How to Grow and Care for Spider Plants

Our spider plant care tips will show you how easy it is to help these plants flourish.

When it comes to spider plant care, less is often more. You don't even need a green thumb to grow spider plants indoors or outside in the garden. Here are some expert tips to help your spider plants thrive, including how to plant them and ways to handle common problems for these popular houseplants.

How to Plant a Spider Plant

While spider plants are often sold in plastic containers, these temporary pots are unattractive and inefficient, preventing air from circulating and eventually causing the plant to rot. Take these steps after purchasing your plant.

  1. Remove your spider plant from the plastic container as soon as you bring it home from the nursery.
  2. Repot the plant in something porous, like a terracotta planter with a drainage hole. Never let your plants sit in standing water.
  3. Use orchid bark or peat moss at the bottom of the pot before adding soil. This ensures maximum drainage.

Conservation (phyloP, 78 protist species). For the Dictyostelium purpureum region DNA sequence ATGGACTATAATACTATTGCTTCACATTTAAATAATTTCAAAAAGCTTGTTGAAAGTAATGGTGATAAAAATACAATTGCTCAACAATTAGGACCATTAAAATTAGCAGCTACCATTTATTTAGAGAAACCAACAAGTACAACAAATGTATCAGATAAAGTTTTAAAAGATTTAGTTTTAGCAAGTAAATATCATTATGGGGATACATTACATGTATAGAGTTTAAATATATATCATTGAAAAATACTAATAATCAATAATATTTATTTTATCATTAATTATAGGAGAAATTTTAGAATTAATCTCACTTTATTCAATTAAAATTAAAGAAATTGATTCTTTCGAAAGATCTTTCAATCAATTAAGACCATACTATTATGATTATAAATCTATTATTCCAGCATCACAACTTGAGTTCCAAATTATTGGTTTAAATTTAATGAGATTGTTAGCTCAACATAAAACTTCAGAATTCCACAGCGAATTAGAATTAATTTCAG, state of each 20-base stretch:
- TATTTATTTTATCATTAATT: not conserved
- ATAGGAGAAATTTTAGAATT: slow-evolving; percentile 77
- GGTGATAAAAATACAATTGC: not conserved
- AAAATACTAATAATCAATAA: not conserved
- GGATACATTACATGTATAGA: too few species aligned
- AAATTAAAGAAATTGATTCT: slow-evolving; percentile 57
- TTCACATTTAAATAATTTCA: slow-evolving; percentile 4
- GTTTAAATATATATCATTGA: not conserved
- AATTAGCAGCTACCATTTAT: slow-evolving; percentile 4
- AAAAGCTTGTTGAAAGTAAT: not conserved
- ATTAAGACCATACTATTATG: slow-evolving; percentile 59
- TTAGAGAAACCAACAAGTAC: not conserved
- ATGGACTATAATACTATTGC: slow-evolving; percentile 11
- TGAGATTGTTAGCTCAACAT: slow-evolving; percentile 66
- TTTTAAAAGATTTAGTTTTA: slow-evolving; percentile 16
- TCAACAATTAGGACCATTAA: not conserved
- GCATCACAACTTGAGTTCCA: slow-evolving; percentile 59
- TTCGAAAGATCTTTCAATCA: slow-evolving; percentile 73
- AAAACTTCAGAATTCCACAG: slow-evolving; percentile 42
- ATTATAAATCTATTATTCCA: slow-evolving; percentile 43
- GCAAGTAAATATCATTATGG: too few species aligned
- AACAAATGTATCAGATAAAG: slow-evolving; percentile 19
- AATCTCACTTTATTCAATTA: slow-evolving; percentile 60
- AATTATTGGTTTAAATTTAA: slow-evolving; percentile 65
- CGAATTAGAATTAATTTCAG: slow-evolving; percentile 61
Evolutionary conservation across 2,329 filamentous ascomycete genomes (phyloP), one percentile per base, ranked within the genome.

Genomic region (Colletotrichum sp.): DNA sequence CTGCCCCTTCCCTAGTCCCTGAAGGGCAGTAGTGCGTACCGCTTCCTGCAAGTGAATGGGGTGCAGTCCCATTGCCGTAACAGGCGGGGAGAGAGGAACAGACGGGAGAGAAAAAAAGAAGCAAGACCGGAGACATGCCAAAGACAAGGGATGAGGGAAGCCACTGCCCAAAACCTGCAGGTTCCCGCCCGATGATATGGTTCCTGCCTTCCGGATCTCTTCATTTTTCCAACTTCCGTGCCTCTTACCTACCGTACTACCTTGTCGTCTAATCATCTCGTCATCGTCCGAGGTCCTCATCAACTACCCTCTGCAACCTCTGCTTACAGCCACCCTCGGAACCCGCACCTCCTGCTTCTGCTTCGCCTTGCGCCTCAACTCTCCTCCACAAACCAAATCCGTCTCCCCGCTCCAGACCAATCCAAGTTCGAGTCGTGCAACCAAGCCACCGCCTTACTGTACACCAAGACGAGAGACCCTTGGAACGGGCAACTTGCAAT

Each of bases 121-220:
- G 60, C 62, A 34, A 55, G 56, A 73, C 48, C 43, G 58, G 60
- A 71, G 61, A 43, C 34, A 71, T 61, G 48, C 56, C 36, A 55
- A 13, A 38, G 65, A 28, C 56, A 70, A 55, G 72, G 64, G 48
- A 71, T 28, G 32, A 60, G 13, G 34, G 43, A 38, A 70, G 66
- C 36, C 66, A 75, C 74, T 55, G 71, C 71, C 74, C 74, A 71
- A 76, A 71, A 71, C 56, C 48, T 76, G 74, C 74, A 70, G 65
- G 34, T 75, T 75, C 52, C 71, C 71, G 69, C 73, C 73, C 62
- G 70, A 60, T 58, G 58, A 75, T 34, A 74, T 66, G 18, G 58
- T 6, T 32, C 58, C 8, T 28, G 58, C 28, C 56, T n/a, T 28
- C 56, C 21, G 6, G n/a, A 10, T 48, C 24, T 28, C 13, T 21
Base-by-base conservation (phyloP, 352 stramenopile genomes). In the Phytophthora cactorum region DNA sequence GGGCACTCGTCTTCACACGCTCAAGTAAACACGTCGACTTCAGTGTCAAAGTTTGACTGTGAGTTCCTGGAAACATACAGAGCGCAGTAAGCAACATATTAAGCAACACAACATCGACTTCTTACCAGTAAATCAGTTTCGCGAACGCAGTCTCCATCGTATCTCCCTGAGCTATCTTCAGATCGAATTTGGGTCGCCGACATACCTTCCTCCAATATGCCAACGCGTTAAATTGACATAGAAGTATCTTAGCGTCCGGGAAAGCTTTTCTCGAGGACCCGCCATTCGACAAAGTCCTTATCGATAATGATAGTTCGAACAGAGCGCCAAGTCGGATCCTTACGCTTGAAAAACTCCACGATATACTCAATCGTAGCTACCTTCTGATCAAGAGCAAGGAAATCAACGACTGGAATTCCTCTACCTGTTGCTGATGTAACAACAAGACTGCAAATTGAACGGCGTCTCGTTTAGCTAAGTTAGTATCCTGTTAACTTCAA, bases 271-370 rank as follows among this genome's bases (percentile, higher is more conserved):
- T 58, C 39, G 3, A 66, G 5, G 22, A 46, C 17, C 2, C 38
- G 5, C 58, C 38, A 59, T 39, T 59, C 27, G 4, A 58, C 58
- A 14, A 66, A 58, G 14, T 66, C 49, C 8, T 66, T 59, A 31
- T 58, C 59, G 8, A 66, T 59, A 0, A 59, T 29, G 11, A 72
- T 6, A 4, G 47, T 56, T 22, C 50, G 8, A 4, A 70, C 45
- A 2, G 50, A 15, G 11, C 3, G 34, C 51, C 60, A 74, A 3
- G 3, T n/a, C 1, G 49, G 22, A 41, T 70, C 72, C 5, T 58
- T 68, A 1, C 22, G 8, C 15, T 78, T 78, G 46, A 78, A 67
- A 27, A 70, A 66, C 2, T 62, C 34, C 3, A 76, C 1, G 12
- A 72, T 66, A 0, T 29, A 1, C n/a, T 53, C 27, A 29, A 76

Because they are root-bound, spider plants only need to be repotted approximately once every other year.

Caring for Indoor Spider Plants

It's easy to grow a spider plant indoors. "Mist the plant with distilled water that has been sitting for 24 hours," says NYBG-certified horticulturist Bliss Bendall.

"If your plant receives a lot of full sunlight, I strongly recommend doing this first thing in the morning at sunrise or an hour or two before the sun goes down. This will ensure it doesn't burn, get too cold, or become damp and rot," Bendall adds.

Bendall suggests regularly rotating the pot so one side isn't constantly getting more sun. It's also important to avoid keeping a spider plant directly on or in front of a heater or air-conditioning unit.

Sunlight Requirements

On average, spider plants are not low-light plants. "Spider plants appreciate bright to moderate indirect sunlight. But that doesn't mean they can't survive without sunlight," Bendall explains.

"Established spider plants can accommodate different types of light if they are watered specifically for the particular condition they're kept in," continues Bendall.

Keep in mind that spider plants tend to get sunburned easily. "If you water spider plants when the sun is high or directly shining on the plant, they will burn," adds Bendall.

Watering Requirements